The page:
Interpretation of ACTH plasma test in conjunction with cortisol stimulation

Location of the pituitary gland
Click to enlarge photo

An ACTH plasma test should always be given at the same time as the ACTH stimulation, although many doctors consider the test inaccurate. This test measures how much ACTH the pituitary is producing. A healthy ACTH value should be just into the upper third of the range (assuming a range of 10–60 ng/L). The ACTH plasma and ACTH stimulation test together can give a clearer picture, especially for secondary adrenal insufficiency.[13]

  • Interpretation for primary adrenal insufficiency and Addison's disease
ACTH will be high[13] - either at the top or above range. In Addison's disease, ACTH may be way above range and may reach the hundreds. In very rare cases can reach the 1000s and 2000s.
  • Interpretation for secondary adrenal insufficiency
ACTH will be low -[13] Usually below 35, but most people with secondary fall within the range limit. Although uncommon, values for ACTH can reach into the low 40s. 98% of people with secondary fall within range.
In some cases, actual cause of pituitary production of ACTH is from low CRH. It is possible to have separate ACTH and CRH impairment such as can happen in a head injury that may injure both the pituitary and hypothalamus.[16]

Interpretation for aldosterone stimulation

The ACTH stimulation test is occasionally used to test adrenal production of aldosterone at the same time as cortisol to also help in determining if primary (hyperreninemic) or secondary (hyporeninemic) hypoaldosteronism is present.[3] Human ACTH has a slight stimulatory effect on aldosterone[17], but the amount of synthetic ACTH given in the stimulation is equivalent to more than a whole days production of natural ACTH, so the aldosterone response can be easily measured in blood serum.[18] Same as cortisol, aldosterone should double from a respectable base value (around 20 ng/dl, must fast salt 24 hours and sit upright for blood draw) in a healthy individual.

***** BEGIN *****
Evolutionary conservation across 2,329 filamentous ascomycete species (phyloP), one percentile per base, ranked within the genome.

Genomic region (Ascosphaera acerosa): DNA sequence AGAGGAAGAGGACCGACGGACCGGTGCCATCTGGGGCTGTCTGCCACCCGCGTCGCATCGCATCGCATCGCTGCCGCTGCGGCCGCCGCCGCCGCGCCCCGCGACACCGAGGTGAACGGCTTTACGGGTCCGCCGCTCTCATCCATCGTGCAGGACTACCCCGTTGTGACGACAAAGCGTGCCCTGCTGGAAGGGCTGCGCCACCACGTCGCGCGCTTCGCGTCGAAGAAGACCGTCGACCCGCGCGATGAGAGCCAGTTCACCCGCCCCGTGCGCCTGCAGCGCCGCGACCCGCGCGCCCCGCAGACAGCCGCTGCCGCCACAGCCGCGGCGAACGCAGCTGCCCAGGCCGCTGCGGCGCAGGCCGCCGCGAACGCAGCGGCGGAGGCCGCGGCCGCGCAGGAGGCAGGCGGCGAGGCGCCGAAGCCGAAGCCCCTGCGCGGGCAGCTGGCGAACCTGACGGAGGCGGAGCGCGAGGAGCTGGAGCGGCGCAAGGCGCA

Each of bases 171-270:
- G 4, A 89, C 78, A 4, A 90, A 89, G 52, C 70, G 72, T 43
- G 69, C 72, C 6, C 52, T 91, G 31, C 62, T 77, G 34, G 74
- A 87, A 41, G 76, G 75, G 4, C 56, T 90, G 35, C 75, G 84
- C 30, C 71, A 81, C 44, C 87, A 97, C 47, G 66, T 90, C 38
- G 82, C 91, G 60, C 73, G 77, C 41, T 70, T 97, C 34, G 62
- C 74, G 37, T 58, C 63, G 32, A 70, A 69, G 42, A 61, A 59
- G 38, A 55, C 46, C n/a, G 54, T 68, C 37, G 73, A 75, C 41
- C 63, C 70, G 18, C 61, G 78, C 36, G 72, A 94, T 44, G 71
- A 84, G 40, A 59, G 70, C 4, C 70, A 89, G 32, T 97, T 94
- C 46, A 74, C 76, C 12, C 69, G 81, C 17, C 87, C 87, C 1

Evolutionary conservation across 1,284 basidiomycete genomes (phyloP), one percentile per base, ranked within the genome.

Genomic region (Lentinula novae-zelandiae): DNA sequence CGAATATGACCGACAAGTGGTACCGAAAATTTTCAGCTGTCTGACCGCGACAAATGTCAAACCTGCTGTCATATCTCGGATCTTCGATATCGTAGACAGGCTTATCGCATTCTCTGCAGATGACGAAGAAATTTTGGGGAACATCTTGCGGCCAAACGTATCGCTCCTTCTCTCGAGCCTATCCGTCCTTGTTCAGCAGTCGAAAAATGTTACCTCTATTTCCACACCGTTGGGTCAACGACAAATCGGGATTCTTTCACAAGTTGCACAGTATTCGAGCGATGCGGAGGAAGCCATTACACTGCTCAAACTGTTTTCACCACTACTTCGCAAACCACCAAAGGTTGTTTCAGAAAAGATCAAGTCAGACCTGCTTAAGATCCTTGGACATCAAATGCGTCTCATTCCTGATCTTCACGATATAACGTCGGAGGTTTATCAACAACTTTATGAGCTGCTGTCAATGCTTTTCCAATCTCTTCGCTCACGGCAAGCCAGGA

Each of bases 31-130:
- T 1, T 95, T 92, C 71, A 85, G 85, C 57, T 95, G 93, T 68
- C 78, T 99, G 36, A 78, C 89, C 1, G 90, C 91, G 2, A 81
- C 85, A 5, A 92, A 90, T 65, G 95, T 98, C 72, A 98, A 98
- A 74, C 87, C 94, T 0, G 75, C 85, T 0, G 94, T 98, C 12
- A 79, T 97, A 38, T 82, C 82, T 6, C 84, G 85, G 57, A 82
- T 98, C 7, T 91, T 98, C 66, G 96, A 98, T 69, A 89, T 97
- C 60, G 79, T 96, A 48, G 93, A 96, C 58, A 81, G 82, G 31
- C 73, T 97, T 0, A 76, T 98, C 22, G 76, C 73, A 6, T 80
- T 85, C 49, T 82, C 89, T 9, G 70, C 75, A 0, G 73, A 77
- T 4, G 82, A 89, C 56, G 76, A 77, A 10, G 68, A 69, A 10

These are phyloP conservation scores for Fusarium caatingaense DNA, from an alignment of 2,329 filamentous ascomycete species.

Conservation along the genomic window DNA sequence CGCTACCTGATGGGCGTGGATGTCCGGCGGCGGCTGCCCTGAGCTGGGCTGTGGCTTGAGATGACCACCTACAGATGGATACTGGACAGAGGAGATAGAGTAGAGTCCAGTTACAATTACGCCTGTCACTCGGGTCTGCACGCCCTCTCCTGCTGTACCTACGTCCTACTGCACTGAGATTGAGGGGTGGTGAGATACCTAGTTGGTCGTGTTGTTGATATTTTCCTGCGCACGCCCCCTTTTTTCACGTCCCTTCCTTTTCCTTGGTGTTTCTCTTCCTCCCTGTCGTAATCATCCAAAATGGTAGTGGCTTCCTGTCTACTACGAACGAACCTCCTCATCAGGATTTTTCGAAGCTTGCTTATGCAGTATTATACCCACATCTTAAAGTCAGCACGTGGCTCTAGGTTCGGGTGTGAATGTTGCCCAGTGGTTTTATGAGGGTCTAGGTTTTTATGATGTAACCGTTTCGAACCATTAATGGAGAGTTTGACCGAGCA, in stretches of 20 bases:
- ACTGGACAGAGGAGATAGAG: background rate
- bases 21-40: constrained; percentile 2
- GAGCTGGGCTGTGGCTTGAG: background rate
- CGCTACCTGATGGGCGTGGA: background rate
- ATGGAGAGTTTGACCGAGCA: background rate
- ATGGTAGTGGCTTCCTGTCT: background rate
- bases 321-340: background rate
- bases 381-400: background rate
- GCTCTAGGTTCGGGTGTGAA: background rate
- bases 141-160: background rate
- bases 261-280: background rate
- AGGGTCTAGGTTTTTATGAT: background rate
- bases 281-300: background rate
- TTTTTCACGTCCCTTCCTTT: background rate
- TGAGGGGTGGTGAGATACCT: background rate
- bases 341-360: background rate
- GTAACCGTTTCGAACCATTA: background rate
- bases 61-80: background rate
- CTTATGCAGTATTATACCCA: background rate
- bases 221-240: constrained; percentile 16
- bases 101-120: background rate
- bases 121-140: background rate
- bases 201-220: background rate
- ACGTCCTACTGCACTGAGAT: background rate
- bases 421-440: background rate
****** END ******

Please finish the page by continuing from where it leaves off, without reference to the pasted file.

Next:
• Interpretation for primary aldosterone deficiency
The aldosterone response in the ACTH stimulation test is blunted or absent in patients with primary adrenal insufficiency including Addison's disease.[3] The base value is usually in the mid teens or less and rise to less than double the base value thus indicating primary hypoaldosteronism (sodium low, potassium and renin enzyme will be high) and is an indicator of primary adrenal insufficiency or Addison's disease.
  • Interpretation for secondary aldosterone deficiency
Aldosterone response of several factors from a low base value. This factoring indicates secondary hypoaldosteronism (sodium low, potassium and renin enzyme will be low). Usually doubling to quadrupling from a low base aldosterone value is what is seen in secondary adrenal insufficiency. Decupling of aldosterone in the ACTH stimulation test is possible (ie 2 ng/dl stimming to 20).[19] A result of doubling of more of aldosterone may help in tandem with a cortisol stimulation that doubled or more confirm a diagnosis of secondary adrenal insufficiency. In rare cases, an aldosterone stimulation which did not double, but with the presence of low potassium, low renin and low ACTH indicates atrophy of aldosterone production from the prolonged lack of renin.
Similar to the cortisol stimulation in ACTH deficiency, the test interpreter may lack knowledge of how to properly interpret for secondary hypoaldosteronism and think a result of aldosterone doubling or more from a low base value is good.

Other hormones and chemicals that will rise in the ACTH stimulation test

Simple diagnostic chart

Source of pathology CRH ACTHDHEAcortisol aldosteronerenin NaKCauses5